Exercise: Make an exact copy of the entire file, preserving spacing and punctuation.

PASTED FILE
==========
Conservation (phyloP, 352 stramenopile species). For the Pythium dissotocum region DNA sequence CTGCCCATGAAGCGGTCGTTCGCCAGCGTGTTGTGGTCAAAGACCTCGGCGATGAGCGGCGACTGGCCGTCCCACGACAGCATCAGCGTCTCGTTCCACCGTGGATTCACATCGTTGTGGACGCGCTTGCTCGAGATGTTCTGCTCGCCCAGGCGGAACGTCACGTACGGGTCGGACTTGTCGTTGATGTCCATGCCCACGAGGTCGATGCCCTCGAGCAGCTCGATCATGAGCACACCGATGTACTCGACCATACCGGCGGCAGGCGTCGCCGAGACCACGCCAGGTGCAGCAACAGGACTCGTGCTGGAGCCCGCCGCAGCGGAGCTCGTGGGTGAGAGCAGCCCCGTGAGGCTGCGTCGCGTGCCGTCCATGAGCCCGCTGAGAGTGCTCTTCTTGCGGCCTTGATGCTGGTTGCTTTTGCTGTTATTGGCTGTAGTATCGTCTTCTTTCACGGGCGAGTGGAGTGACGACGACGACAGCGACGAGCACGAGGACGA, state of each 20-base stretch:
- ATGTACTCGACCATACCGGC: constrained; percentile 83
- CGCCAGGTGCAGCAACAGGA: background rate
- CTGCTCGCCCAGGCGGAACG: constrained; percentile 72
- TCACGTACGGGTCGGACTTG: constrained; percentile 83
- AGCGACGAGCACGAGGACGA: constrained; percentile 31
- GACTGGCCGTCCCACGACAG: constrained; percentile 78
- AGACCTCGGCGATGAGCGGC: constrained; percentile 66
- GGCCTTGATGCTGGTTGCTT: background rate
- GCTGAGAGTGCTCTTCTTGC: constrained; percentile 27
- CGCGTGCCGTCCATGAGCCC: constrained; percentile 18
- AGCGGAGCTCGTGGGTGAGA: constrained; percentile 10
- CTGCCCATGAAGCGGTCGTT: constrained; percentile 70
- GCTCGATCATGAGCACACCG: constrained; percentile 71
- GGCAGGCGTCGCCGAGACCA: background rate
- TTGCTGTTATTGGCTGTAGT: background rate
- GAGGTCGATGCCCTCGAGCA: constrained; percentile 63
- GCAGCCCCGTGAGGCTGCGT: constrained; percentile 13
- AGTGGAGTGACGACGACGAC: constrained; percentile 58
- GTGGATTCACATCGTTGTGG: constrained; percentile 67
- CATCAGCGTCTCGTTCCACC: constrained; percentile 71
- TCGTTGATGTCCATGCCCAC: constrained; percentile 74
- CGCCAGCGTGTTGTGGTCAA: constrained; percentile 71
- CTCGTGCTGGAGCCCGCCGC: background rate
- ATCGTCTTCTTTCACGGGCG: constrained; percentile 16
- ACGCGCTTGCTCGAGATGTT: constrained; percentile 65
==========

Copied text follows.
Conservation (phyloP, 352 stramenopile species). For the Pythium dissotocum region DNA sequence CTGCCCATGAAGCGGTCGTTCGCCAGCGTGTTGTGGTCAAAGACCTCGGCGATGAGCGGCGACTGGCCGTCCCACGACAGCATCAGCGTCTCGTTCCACCGTGGATTCACATCGTTGTGGACGCGCTTGCTCGAGATGTTCTGCTCGCCCAGGCGGAACGTCACGTACGGGTCGGACTTGTCGTTGATGTCCATGCCCACGAGGTCGATGCCCTCGAGCAGCTCGATCATGAGCACACCGATGTACTCGACCATACCGGCGGCAGGCGTCGCCGAGACCACGCCAGGTGCAGCAACAGGACTCGTGCTGGAGCCCGCCGCAGCGGAGCTCGTGGGTGAGAGCAGCCCCGTGAGGCTGCGTCGCGTGCCGTCCATGAGCCCGCTGAGAGTGCTCTTCTTGCGGCCTTGATGCTGGTTGCTTTTGCTGTTATTGGCTGTAGTATCGTCTTCTTTCACGGGCGAGTGGAGTGACGACGACGACAGCGACGAGCACGAGGACGA, state of each 20-base stretch:
- ATGTACTCGACCATACCGGC: constrained; percentile 83
- CGCCAGGTGCAGCAACAGGA: background rate
- CTGCTCGCCCAGGCGGAACG: constrained; percentile 72
- TCACGTACGGGTCGGACTTG: constrained; percentile 83
- AGCGACGAGCACGAGGACGA: constrained; percentile 31
- GACTGGCCGTCCCACGACAG: constrained; percentile 78
- AGACCTCGGCGATGAGCGGC: constrained; percentile 66
- GGCCTTGATGCTGGTTGCTT: background rate
- GCTGAGAGTGCTCTTCTTGC: constrained; percentile 27
- CGCGTGCCGTCCATGAGCCC: constrained; percentile 18
- AGCGGAGCTCGTGGGTGAGA: constrained; percentile 10
- CTGCCCATGAAGCGGTCGTT: constrained; percentile 70
- GCTCGATCATGAGCACACCG: constrained; percentile 71
- GGCAGGCGTCGCCGAGACCA: background rate
- TTGCTGTTATTGGCTGTAGT: background rate
- GAGGTCGATGCCCTCGAGCA: constrained; percentile 63
- GCAGCCCCGTGAGGCTGCGT: constrained; percentile 13
- AGTGGAGTGACGACGACGAC: constrained; percentile 58
- GTGGATTCACATCGTTGTGG: constrained; percentile 67
- CATCAGCGTCTCGTTCCACC: constrained; percentile 71
- TCGTTGATGTCCATGCCCAC: constrained; percentile 74
- CGCCAGCGTGTTGTGGTCAA: constrained; percentile 71
- CTCGTGCTGGAGCCCGCCGC: background rate
- ATCGTCTTCTTTCACGGGCG: constrained; percentile 16
- ACGCGCTTGCTCGAGATGTT: constrained; percentile 65